Best wishes to this phenomenal ballet dancer of our time, who cleverly left the stage before the stage left her.
DanceTabs’ interview with Carla Körbes:
Legendary Russian ballerina Maya Plisetskaya passed away of a heart attack in Germany last night. She was 89 and survived by her husband Rodion Shchedrin, a world-renowned composer. Read the news here: http://bit.ly/1zF5mWM
Born in Moscow on November 20, 1925, Plisetskaya was one of only two ballerinas in the Soviet Union who received the honorable title of “Prima Ballerina Assoluta,” the other being Galina Ulanova.
Plisetskaya joined the Bolshoi Theater at the age of 18 and continued to perform until she was 65. Her delicate performance of “The Dying Swan” in Tokyo at the “high” age of 61 left an indelible impression on audience all over the world.
In real life, not only was she NOT dying but thriving for almost another 30 years, choreographing and giving master classes. Not so long ago, I saw a picture of her attending a performance featuring Diana Vishneva, Russian ballet diva of our times, and the love she shared so generously with the star of the new generation.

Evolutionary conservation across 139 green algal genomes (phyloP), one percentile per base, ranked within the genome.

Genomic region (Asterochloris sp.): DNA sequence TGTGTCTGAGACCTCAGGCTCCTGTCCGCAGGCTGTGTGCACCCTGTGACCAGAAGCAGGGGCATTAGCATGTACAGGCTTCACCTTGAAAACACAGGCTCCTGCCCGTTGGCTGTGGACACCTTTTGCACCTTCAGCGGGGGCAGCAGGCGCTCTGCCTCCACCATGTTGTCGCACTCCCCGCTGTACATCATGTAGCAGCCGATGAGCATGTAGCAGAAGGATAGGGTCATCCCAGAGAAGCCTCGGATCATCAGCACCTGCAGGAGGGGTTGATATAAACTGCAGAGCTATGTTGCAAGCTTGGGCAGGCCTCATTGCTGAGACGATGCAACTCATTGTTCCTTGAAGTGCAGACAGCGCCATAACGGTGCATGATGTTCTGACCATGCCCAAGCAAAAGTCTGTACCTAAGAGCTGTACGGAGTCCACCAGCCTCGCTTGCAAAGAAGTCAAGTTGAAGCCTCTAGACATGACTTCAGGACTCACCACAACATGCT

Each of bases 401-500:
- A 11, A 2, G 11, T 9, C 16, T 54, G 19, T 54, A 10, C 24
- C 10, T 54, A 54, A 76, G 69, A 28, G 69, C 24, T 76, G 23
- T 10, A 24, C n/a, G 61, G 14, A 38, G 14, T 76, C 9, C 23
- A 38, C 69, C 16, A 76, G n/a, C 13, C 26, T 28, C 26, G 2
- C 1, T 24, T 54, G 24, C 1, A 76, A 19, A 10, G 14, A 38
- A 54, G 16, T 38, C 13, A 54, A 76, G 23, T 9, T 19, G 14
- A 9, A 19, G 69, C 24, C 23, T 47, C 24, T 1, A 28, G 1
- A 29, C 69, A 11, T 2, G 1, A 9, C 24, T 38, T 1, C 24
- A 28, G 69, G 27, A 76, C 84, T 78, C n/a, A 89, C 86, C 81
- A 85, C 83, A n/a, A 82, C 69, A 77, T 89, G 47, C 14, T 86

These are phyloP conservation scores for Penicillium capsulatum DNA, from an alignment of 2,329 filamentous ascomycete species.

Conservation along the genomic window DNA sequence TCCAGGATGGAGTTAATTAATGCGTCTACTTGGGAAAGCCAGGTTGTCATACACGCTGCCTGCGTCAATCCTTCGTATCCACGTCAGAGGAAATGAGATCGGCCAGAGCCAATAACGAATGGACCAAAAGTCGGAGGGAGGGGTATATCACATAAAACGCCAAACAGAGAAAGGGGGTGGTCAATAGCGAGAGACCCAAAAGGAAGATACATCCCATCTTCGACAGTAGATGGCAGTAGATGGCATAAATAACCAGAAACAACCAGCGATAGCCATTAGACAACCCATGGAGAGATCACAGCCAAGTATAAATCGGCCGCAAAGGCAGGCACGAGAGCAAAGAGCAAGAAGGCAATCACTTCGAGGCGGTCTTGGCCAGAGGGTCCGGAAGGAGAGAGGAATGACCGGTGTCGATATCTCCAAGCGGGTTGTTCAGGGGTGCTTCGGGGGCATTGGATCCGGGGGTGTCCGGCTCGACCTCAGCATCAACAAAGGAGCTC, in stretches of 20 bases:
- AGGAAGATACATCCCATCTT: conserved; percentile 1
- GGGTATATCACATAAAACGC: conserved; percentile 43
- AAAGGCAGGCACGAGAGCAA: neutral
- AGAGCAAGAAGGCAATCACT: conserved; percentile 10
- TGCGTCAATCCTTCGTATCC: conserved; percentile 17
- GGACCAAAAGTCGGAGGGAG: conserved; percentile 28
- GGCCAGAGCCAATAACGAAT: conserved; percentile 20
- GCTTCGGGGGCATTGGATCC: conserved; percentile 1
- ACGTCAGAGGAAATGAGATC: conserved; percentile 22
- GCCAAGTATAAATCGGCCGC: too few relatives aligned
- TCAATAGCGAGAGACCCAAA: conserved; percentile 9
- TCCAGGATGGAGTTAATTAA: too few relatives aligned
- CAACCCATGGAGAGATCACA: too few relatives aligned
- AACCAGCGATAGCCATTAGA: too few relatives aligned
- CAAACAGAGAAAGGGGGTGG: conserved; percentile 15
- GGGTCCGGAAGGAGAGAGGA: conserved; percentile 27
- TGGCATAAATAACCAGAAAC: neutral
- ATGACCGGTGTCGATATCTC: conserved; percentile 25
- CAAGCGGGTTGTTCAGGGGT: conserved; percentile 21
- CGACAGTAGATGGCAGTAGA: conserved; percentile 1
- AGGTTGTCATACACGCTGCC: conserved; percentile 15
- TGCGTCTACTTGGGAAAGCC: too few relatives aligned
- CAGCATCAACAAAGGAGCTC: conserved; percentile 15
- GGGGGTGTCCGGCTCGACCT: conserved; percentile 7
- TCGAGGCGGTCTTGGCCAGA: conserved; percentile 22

And here is something more recent: a TV program celebrating her 80th birthday:
Because of her vitality and longevity, many people in the ballet world actually never thought she would die!
Plisetskaya a exemplifies how a true artist can make an indelible impact in millions of people’s hearts. Her beauty is beyond society’s limited definitions. It emanates directly from her soul–ageless and timeless. It is very touching to know how she has dedicated her entire life to artistic work in lieu of raising children. She has lived a long and fulfilling life. This ballet star will forever shine in the sky!